Here, the state courts did not cite to Darden or, indeed, any authority. Instead, it rejected Duncan's argument out of hand based on its conclusion that the prosecutor's comments about Sylvia's credibility were proper and allowable. When a state court "rules on the merits of an argument raised by the petitioner but does not discuss the claim with reference to federal law, it is irrelevant as long as the standard applied by the state court is as demanding as the federal standard." Murphy v. Atchison, No. 12 C 3106, 2013 WL 4495652 (N.D. Ill. Aug. 19, 2013) (citing Oswald v. Betrand, 374 F.3d 475, 477 (7th Cir. 2004)); Early v. Packer, 537 U.S. 3, 8 (2002) (per curiam) (if "neither the reasoning nor the result of the state-court decision contradicts" federal law, its decision satisfies § 2254(d)(1) despite a lack of citation to or awareness of federal precedent).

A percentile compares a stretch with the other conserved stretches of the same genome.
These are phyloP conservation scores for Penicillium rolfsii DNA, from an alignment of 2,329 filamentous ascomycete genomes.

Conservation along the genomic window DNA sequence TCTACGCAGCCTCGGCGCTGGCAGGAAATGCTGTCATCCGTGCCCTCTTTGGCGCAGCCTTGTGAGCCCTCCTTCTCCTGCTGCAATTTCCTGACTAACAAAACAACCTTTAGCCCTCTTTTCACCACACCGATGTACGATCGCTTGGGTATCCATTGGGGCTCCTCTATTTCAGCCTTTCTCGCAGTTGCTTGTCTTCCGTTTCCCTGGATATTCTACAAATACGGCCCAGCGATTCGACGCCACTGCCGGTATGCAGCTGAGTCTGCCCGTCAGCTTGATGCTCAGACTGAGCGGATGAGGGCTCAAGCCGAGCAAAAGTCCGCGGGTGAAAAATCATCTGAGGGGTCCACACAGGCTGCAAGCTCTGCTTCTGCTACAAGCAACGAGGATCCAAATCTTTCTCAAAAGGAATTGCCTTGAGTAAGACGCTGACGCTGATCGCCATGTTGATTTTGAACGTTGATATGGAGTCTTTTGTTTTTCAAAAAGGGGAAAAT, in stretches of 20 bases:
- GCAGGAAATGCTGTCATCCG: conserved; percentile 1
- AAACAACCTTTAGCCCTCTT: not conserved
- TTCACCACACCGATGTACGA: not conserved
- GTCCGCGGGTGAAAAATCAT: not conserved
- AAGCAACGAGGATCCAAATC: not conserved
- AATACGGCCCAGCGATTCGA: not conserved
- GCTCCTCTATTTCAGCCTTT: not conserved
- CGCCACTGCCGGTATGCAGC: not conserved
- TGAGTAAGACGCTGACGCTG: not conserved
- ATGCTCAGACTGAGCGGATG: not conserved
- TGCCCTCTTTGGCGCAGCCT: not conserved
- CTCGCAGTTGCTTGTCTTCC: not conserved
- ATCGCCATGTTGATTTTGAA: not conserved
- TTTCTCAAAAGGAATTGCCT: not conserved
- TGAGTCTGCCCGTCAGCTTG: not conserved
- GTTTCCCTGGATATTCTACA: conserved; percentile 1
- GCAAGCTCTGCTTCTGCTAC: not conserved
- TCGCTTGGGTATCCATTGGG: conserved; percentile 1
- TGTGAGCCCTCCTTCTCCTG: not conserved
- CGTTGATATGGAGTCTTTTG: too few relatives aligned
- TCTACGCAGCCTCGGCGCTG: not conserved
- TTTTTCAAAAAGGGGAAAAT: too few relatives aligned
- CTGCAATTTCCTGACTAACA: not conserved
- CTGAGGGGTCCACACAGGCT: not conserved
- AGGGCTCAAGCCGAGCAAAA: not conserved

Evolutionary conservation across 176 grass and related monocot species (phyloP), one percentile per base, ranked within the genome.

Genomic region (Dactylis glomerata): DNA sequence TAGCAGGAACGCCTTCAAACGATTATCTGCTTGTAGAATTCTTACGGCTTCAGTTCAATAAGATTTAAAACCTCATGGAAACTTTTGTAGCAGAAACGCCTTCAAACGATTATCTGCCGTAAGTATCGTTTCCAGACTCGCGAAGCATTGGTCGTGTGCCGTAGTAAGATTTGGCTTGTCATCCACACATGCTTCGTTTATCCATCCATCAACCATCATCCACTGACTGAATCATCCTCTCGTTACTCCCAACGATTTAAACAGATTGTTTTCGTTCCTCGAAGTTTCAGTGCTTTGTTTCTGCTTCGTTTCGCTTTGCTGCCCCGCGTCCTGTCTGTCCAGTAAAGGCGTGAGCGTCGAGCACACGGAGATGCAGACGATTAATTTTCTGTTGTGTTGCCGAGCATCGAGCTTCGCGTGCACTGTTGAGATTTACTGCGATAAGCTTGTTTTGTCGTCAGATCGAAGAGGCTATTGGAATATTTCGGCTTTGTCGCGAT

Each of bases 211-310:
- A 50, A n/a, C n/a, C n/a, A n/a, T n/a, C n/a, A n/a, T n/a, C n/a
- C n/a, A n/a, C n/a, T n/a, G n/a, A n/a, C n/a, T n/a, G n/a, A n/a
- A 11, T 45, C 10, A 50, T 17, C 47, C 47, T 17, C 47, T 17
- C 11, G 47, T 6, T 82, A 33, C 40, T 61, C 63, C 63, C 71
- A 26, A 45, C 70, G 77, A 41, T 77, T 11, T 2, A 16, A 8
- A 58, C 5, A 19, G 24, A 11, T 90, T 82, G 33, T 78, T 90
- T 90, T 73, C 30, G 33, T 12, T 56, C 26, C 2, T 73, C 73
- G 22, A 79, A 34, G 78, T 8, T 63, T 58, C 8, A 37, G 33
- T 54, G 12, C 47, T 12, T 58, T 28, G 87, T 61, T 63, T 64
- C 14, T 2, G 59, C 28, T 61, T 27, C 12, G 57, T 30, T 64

This Court finds that the state courts' rejection of Duncan's due process claim based on the comments about Sylvia's credibility is neither contrary to nor an unreasonable application of Darden. First, Duncan does not argue that the prosecutor's comments were inaccurate or misstated Sylvia's testimony. Instead, he takes issue with the State's suggestion that Sylvia's alibi testimony was not credible and that she was biased.

These criticisms do not support a grant of habeas relief. First, a prosecutor may characterize evidence in a way that does not benefit the defendant. U.S. ex rel. Tucker v. Gaetz, No. 06 C 1639, 2009 WL 3837484, at *8 (N.D. Ill. Nov. 16, 2009) (citing United States v. Durham, 211 F.3d 437, 440 (7th Cir. 2000). Similarly, in closing arguments, a prosecutor may "draw reasonable inferences from the evidence presented." Id. Second, the prosecutor's comments did not implicate a specific right; they merely suggested that Duncan's alibi defense - which was supported solely by Sylvia's testimony - was incredible.